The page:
Nationals want to be more athletic next season


LAS VEGAS — Several times during the first two days of the Winter Meetings this week, the Nationals have stated that the proverbial door is not closed on a potential reunion with Bryce Harper. That does not mean they have not prepared themselves for life beyond Harper, however, and begun to envision how they can still build a successful club.

The 2019 Nationals want to be younger, more athletic and play better defense behind an improved pitching staff headlined by free-agent signing Patrick Corbin. Instead of counting on one player to replace the production lost if Harper signs elsewhere — on average about 4.4 Wins Above Replacement per season, according to Fangraphs — they plan to get contributions from a variety of different places.

LAS VEGAS — Several times during the first two days of the Winter Meetings this week, the Nationals have stated that the proverbial door is not closed on a potential reunion with Bryce Harper. That does not mean they have not prepared themselves for life beyond Harper, however, and begun to envision how they can still build a successful club.

The 2019 Nationals want to be younger, more athletic and play better defense behind an improved pitching staff headlined by free-agent signing Patrick Corbin. Instead of counting on one player to replace the production lost if Harper signs elsewhere — on average about 4.4 Wins Above Replacement per season, according to Fangraphs — they plan to get contributions from a variety of different places.

“I’m comfortable with our offense and the ability to score runs and win games,” general manager Mike Rizzo said. “I like the roster that we have currently. I think we’ll score runs in a different manner. We’ll play the game in a different manner than we did last year, probably. But I still think that the upgrade at different positions, and the upgrade in defense will help us play the game better.”

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On offense, the onus of picking up the production without players like Harper or Daniel Murphy or Matt Adams will be on a few different players. Victor Robles, the Nats’ top prospect and MLB Pipeline’s No. 4 overall prospect, will likely step into a starting role in center field. They expect Adam Eaton to be healthy for a full season. And the combination of Yan Gomes and Kurt Suzuki should flip catcher from a dead spot in the lineup to a strength.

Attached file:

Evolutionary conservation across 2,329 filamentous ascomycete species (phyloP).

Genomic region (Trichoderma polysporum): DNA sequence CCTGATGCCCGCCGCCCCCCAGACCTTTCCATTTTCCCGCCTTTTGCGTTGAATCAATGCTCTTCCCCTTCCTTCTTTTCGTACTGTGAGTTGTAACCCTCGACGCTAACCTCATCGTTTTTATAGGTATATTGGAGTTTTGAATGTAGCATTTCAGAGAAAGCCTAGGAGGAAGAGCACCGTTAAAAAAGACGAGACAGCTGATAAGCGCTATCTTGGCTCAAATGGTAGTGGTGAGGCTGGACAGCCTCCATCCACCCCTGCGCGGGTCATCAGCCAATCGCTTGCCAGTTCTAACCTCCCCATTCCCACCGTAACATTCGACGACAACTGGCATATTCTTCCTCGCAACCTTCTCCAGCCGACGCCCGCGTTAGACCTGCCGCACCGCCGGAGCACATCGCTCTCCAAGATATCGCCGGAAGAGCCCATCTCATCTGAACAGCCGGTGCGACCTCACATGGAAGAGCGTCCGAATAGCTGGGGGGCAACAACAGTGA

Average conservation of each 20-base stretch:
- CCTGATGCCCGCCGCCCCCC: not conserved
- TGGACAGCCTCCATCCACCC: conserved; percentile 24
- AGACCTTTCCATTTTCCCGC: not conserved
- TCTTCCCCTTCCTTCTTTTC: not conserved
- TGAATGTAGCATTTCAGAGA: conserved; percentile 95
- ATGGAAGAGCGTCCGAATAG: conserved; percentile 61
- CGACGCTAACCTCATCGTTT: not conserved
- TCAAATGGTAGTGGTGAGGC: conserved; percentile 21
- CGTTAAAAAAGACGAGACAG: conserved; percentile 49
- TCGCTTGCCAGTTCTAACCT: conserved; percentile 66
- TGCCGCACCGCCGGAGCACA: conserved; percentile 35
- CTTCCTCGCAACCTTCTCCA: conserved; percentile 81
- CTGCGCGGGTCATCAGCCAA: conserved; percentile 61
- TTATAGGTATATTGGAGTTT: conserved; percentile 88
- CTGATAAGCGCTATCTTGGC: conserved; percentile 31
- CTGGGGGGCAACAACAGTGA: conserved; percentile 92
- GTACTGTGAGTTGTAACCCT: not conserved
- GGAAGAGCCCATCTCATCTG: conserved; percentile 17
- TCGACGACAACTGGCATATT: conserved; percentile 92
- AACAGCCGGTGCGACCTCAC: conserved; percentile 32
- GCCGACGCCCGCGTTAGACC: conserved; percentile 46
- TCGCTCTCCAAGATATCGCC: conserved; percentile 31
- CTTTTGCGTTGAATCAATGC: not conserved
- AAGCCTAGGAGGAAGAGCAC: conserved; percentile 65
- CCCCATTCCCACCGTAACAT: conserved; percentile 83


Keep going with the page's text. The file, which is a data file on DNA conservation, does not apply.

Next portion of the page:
Washington also aims to be better at run prevention next season. Last year, the Nationals ranked 25th in baseball in Defensive Runs Saved (-55). Murphy was a liability at second base, Matt Wieters was a poor pitch-framer behind the plate and Harper had the worst defensive year of his career. Overall, the team was too old with too many players who did not move around well in the field. The Nats are likely going to upgrade defensively at each of those positions next season.

The Nationals finished last in the National League last season in Baserunning Runs, a metric developed by Baseball Prospectus that calculates how much players contribute above or below an average baserunner. If Washington can run the bases better and turn more balls in play into outs on defense, it expects to be able to replace the production that could be lost from Harper, along with an improved pitching staff led by Corbin.

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“If you look to see what we’re doing, we’re trying to get more athletic,” manager Dave Martinez said. “We’ve got younger players coming up. Two catchers that can move pretty good. We’ve got Robles, Michael [A. Taylor], Eaton, who is going to be healthy, [Juan] Soto moves pretty good in left field. We’re trying to get more athletic and change the game.

“We talked a lot about going into Spring Training and really hone in on fundamentals. We lost a lot of games last year [by] one run. Giving teams 28, 29, 30 outs, I think that’s the difference. We’ve got to get better at it.”

Athleticism has been key for the Nationals as they prioritize players this offseason. It was one of the main skills Rizzo touted about Corbin during his introductory press conference last week. And perhaps athleticism will tailor their thinking in at least one key bench spot.

To complement Ryan Zimmerman at first base the past few years, the Nats have used players such as Clint Robinson (2014-15), Adam Lind (’16) and Adams (’17). They all provided a left-handed power bat, but little value elsewhere on the field. To fill that role this upcoming season, the Nationals do have interest in adding a player who could potentially play both first and second base.

“We always like a big left-handed bat, but we’ll see where it takes us,” Rizzo said. “We could go a little bit different this year and go for a more versatile type of bench that could fill in different spots. But there’s a lot of different routes that we could do.”

Of course, one of those routes also includes re-signing Harper at some point this offseason. But whether Harper returns or not, they have already begun to talk about shifting their focus to fundamentals, which will be one of the focal points and talking points of Spring Training, and making those small tweaks that could lead to major improvements next season.

“Granted, and I’m not going to say we’re losing Harp, because the door is still open,” Martinez said, “if he’s not back, I like the way we’re set up.”

Jamal Collier has covered the Nationals for MLB.com since 2016. Follow him on Twitter at @jamalcollier





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